Everything Is Timing

Daniel Pink, bestselling author of Drive and To Sell is Human, has turned his attention to the science of timing. His new book, When: The Scientific Secrets of Perfect Timing, explores how the time of day affects our productivity and creativity; the psychological effects of beginnings, middles, and ends; and the fascinating consequences of synchronizing our actions with other people’s. Each chapter of When dives into these topics and, in a coda, Pink reflects on what the process of writing the book has taught him in a series of pithy encapsulations of what he used to believe and what he believes now. I asked him to expand a little on each one.  — Dave Nussbaum, Managing Editor

I used to believe in ignoring the waves of the day. Now I believe in surfing them.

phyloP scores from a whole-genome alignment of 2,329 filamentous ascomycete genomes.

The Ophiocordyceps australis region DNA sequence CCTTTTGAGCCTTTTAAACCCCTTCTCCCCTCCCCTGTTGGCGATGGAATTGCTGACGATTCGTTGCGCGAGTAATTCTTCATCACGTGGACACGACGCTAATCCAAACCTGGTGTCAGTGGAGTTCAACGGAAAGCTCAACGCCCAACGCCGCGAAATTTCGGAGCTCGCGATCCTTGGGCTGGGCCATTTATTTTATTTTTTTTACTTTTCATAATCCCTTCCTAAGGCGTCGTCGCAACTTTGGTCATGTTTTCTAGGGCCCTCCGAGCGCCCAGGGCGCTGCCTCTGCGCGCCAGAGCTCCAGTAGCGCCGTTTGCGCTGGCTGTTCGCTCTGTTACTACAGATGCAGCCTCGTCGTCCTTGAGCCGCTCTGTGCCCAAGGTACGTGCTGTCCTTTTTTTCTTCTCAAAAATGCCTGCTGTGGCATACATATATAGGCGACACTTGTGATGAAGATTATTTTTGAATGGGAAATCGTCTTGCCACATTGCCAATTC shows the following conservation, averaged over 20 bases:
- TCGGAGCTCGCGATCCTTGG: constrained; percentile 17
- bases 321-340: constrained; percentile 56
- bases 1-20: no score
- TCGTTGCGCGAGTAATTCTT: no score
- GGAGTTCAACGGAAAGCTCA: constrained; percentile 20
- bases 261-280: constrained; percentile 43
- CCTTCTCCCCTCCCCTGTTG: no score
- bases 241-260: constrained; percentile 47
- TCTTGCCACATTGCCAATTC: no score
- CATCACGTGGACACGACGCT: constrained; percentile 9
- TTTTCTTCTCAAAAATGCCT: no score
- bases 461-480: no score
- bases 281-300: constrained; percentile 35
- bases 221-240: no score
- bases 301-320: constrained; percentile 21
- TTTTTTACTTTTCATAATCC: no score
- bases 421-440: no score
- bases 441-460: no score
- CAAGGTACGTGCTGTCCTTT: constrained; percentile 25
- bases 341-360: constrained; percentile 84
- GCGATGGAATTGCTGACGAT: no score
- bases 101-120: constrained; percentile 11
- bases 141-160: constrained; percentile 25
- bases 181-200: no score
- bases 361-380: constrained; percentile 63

One of the most surprising insights I uncovered was that our mood and our performance follow a fairly predictable pattern during the day—in general, a peak, a trough, and a recovery. Scholars have detected this pattern using a range of disciplines and methodologies—from Big Data analysis of tweets to the day reconstruction method. Equally important, the evidence shows that we’re better off doing certain kinds of work at certain stages of the day. We do better on heads-down analytic problems during the peak (which for most of us is the morning) and on more iterative, insight problems during the recovery (which for most of us is the late afternoon and early evening.) Based on this evidence, I’ve rearranged my own work—and tried to do the right tasks at the right time. I realize it’s an N of one—but it seems to be working.